Eric Goldman, a Marquette Law professor who was formerly the general counsel, weighs in on the Google Toolbar:

From a legal standpoint, AutoLink looks questionable. The tool modifies publisher's web pages by adding hypertext links without the publisher's consent. While this modification isn't a huge change, I could still see some (many?) courts treating them as unauthorized derivative works. Honestly, it seems like a fairly routine copyright infringement.


I bought a rubber-stamp maker which allows me, should I wish, to create 'unauthorized derivative works' from print-outs of websites. Time to enjoin Office Depot?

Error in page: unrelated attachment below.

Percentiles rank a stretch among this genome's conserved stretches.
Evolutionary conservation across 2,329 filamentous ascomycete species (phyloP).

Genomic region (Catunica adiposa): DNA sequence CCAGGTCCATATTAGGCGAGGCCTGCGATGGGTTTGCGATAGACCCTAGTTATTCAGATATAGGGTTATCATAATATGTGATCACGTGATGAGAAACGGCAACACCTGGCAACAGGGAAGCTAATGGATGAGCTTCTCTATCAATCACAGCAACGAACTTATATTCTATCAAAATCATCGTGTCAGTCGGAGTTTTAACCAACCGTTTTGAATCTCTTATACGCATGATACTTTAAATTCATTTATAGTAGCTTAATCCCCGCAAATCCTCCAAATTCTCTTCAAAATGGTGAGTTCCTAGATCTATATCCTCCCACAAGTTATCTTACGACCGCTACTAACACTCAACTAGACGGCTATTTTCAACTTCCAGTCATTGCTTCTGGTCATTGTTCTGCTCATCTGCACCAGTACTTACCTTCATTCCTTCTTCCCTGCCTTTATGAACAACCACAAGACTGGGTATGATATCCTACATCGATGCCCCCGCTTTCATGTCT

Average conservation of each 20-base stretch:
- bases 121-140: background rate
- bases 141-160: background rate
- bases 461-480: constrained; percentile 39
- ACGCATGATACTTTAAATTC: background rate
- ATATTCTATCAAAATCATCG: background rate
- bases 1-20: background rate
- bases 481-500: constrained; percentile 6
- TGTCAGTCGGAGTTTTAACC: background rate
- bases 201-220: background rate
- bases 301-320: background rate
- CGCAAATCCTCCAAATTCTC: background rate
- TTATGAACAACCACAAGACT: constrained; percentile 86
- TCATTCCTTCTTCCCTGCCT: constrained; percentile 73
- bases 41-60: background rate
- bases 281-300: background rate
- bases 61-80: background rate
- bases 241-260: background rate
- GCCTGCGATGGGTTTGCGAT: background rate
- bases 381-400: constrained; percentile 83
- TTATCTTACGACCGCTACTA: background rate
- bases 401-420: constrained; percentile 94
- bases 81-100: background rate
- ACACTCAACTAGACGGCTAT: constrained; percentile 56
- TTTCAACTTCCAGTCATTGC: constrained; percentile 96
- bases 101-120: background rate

epinions? what's that?

big deal, a guy has a law degree and worked for a dismal dotcom.

seems like a fairly obvious case of idiocy, honestly.

I don't buy that argument. As I see it, the end user uses Google Toolbar to enhance his browser's display of the original web page, analogous to hitting Ctrl-+ to increase the displayed text size on this browser, or to running one of those text-to-voice readers which people with bad eyesight use.

I wouldn't be so quick to dismiss Goldman, who from his bio, is teaching the following subjects at Marquette Law: cyberlaw, intellectual property, copyrights, contracts, licensing and professional responsibility.

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